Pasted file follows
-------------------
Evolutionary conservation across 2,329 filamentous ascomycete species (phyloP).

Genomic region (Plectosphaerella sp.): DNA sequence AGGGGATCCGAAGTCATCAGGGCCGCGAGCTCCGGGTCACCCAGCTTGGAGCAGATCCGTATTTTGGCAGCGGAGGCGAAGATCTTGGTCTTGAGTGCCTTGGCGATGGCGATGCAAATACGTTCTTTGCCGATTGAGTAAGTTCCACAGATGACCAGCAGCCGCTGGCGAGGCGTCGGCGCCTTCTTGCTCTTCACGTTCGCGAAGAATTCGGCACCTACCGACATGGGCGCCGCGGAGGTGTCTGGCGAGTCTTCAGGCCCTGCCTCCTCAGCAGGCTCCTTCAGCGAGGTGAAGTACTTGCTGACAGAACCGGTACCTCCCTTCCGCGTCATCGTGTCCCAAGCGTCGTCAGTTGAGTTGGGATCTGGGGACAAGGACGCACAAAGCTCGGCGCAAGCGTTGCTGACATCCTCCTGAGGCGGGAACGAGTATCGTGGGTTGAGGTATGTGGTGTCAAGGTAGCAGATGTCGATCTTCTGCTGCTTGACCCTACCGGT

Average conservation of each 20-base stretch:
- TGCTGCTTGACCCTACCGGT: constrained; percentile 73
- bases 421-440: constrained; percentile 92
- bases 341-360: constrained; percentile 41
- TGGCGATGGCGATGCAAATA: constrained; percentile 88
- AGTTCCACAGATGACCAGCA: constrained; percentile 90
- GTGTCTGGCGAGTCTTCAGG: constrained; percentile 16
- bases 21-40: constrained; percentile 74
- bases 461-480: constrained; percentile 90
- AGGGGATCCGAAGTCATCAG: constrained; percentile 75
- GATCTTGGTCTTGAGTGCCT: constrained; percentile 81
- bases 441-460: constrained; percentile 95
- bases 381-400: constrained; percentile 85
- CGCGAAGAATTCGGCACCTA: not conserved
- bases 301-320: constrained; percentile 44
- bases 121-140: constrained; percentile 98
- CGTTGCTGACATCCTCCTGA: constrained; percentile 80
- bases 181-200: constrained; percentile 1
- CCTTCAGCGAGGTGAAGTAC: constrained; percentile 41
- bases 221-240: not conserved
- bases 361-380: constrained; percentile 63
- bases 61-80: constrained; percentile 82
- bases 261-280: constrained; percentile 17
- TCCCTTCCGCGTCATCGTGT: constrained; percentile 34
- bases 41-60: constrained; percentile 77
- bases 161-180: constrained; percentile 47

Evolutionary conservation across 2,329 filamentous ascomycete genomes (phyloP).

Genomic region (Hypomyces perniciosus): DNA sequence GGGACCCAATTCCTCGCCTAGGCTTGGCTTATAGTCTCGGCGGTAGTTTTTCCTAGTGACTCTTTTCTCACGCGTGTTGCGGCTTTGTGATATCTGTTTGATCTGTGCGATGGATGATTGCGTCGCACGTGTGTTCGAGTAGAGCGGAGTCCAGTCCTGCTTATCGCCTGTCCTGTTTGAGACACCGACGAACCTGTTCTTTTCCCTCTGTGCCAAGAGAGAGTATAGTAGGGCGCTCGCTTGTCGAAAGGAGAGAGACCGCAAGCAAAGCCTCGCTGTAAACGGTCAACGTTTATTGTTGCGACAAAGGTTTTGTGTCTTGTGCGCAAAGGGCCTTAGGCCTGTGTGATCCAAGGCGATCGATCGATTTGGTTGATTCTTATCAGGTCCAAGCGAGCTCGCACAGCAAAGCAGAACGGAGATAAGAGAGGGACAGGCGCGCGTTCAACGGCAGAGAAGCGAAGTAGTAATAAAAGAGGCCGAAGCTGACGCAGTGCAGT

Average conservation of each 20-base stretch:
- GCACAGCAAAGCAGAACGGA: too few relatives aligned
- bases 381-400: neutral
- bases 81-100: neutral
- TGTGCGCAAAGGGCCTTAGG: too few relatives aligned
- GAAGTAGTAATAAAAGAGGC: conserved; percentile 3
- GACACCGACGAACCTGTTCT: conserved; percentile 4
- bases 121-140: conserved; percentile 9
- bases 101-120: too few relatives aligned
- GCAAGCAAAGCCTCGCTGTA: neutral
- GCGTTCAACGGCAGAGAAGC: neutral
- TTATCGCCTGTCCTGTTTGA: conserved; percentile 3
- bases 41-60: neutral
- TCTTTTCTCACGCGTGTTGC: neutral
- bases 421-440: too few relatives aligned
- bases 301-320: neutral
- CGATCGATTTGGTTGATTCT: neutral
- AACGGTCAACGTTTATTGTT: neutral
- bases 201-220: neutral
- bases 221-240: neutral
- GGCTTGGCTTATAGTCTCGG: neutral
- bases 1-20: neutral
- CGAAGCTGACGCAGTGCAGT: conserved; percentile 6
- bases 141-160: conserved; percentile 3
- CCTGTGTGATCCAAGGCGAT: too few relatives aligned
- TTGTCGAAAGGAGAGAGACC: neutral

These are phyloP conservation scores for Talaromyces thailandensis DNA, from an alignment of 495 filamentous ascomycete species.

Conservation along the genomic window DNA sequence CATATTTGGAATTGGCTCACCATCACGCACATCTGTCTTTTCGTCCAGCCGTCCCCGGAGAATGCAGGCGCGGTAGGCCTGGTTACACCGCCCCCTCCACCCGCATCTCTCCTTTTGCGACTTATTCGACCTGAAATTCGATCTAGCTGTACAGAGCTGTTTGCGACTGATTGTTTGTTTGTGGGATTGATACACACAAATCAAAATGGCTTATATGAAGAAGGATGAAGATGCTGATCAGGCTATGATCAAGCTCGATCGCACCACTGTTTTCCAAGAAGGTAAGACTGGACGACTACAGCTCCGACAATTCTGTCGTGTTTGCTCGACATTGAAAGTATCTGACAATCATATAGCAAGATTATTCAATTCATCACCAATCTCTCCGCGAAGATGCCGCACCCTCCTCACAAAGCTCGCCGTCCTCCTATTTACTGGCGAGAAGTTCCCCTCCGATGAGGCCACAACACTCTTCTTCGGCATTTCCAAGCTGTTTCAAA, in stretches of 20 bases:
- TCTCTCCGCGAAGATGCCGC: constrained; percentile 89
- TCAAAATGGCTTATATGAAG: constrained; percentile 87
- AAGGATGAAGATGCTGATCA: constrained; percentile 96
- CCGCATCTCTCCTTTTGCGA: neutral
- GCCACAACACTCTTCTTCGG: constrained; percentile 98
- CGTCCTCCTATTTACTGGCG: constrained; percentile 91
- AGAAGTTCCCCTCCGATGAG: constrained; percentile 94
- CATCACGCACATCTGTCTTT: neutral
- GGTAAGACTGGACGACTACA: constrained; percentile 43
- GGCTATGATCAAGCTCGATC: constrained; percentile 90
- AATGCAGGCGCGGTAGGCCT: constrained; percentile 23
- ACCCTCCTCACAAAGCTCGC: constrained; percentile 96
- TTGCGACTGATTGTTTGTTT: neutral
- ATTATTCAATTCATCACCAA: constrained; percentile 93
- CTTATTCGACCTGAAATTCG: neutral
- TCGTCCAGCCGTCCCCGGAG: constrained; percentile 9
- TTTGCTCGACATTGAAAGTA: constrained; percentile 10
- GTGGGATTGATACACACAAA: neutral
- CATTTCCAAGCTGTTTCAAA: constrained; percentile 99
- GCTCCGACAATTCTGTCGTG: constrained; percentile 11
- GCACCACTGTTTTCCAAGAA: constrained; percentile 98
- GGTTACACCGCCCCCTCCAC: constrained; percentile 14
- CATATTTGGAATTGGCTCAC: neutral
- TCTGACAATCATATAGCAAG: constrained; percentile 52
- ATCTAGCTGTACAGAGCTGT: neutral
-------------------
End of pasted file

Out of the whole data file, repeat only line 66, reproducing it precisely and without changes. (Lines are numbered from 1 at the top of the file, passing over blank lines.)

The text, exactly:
- CATCACGCACATCTGTCTTT: neutral